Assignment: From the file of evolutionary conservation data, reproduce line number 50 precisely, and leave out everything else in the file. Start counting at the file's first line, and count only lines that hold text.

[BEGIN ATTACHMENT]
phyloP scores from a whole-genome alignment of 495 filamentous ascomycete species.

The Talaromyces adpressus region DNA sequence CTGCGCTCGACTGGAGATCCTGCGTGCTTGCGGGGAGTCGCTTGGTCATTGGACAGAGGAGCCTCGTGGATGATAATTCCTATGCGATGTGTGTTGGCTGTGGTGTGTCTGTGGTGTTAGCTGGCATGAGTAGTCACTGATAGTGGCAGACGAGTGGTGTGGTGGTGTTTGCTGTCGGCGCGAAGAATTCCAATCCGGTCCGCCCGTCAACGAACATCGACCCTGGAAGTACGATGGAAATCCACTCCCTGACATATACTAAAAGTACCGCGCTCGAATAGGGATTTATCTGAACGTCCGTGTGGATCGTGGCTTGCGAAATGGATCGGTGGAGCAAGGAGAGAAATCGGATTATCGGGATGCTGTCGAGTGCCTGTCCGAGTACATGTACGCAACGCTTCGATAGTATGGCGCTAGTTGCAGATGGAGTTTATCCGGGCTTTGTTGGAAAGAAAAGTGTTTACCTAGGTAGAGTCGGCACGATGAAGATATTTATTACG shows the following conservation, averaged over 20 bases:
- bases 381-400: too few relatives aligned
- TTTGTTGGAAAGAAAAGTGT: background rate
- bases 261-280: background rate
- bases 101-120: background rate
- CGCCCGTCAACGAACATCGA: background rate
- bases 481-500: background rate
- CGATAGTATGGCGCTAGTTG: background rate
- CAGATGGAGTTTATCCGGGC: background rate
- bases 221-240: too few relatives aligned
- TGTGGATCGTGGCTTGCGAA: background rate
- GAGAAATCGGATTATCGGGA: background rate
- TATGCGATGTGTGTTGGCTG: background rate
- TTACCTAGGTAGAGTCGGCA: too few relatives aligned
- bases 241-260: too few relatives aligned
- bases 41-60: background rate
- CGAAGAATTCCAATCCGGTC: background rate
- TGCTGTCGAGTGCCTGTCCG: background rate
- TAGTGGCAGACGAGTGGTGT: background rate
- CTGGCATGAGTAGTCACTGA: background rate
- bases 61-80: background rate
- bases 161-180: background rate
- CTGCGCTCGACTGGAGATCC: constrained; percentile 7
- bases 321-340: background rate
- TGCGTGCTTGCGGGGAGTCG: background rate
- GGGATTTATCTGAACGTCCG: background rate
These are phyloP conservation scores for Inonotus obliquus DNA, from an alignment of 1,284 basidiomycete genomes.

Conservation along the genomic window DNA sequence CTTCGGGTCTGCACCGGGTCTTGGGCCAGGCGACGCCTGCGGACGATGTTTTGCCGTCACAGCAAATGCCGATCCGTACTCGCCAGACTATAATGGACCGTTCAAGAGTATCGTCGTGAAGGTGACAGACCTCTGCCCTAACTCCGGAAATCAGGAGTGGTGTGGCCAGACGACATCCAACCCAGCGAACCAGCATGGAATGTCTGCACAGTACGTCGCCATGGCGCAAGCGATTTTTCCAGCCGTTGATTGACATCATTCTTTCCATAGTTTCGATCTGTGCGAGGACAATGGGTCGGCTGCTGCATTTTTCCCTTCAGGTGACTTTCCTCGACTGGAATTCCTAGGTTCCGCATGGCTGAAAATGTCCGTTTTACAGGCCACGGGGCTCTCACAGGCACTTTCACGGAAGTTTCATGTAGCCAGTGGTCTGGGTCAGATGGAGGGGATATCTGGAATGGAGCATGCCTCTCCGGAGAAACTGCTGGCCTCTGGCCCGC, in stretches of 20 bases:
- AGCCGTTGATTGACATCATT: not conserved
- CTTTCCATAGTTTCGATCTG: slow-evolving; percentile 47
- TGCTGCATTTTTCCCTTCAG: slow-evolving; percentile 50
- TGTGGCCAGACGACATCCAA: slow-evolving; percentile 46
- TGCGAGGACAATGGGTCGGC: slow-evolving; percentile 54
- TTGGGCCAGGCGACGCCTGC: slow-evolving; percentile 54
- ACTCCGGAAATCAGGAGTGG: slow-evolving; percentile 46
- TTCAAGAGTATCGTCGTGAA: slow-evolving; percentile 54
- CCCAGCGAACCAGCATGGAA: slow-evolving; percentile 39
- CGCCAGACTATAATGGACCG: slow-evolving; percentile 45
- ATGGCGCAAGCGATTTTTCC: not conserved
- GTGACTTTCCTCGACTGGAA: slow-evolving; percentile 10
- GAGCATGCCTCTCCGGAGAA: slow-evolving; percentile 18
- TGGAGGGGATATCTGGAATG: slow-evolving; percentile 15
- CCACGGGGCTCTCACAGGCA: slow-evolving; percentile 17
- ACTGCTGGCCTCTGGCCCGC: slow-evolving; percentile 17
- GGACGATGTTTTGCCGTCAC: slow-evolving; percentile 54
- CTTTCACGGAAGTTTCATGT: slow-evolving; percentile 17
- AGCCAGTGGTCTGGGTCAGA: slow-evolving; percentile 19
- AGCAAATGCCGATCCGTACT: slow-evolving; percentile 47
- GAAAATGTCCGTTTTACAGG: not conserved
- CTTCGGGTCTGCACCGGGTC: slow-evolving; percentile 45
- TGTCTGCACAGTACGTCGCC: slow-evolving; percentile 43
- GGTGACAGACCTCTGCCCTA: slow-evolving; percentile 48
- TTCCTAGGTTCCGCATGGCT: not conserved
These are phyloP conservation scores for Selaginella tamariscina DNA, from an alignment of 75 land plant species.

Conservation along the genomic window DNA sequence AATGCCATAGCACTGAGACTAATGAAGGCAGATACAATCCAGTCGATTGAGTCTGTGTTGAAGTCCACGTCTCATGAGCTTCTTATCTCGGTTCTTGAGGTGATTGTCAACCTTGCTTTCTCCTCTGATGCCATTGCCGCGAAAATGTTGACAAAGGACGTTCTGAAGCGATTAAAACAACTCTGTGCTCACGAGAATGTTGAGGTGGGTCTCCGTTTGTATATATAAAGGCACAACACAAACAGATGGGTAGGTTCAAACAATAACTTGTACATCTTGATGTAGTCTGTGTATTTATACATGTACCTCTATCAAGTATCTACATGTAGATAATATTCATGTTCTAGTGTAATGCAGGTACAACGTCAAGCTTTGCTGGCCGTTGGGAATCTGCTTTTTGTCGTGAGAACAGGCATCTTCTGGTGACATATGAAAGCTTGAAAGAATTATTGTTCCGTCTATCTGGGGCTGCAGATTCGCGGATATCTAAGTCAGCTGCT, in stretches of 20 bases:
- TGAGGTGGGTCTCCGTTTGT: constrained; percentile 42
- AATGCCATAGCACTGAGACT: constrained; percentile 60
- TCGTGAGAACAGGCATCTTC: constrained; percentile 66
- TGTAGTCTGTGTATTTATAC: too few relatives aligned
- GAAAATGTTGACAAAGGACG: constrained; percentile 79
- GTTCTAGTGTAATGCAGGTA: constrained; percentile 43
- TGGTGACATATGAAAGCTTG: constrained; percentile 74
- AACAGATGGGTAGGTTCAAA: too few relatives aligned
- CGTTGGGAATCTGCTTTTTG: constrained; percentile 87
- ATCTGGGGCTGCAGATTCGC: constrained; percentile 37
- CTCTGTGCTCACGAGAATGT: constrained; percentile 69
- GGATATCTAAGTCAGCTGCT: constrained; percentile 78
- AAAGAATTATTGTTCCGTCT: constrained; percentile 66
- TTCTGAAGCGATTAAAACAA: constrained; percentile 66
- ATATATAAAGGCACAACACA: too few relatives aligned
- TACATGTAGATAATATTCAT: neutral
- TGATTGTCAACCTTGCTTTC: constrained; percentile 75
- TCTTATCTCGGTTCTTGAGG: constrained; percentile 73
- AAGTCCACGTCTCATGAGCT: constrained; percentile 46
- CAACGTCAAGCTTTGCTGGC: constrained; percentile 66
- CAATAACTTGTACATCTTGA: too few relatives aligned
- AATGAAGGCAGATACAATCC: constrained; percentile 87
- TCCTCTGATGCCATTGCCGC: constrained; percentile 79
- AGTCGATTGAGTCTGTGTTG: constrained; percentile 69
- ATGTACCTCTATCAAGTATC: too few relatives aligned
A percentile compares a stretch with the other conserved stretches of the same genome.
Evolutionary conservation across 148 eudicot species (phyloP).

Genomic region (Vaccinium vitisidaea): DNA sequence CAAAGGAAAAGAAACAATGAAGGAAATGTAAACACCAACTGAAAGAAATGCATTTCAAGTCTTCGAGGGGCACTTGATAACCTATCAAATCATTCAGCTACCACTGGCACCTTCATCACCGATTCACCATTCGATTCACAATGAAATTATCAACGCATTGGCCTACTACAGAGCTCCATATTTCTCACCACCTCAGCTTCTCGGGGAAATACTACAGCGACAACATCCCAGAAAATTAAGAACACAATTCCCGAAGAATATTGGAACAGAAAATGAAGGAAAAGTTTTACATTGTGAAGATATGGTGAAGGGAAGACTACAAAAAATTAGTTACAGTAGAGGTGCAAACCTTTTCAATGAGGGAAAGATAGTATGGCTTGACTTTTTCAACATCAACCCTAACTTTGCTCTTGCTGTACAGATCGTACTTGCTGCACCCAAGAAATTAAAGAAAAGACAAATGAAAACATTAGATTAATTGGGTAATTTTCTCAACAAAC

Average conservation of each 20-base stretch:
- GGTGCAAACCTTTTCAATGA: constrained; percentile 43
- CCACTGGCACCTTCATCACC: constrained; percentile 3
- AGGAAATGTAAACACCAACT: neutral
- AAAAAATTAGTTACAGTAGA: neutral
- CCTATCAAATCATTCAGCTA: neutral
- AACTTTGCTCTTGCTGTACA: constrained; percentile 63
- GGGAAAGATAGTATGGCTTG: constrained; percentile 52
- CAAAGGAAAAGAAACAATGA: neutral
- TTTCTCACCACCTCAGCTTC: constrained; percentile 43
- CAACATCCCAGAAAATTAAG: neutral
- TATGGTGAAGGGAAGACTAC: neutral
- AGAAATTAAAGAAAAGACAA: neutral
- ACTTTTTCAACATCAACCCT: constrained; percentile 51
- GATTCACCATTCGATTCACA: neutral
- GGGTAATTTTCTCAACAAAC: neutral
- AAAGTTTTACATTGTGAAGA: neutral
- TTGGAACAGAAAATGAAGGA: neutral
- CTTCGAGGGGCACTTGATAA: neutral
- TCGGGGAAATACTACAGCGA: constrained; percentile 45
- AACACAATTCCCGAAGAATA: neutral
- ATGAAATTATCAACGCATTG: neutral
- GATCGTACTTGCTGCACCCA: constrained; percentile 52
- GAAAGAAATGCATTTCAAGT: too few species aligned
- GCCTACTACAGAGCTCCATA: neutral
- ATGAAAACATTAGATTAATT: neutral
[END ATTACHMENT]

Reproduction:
- GAAAATGTCCGTTTTACAGG: not conserved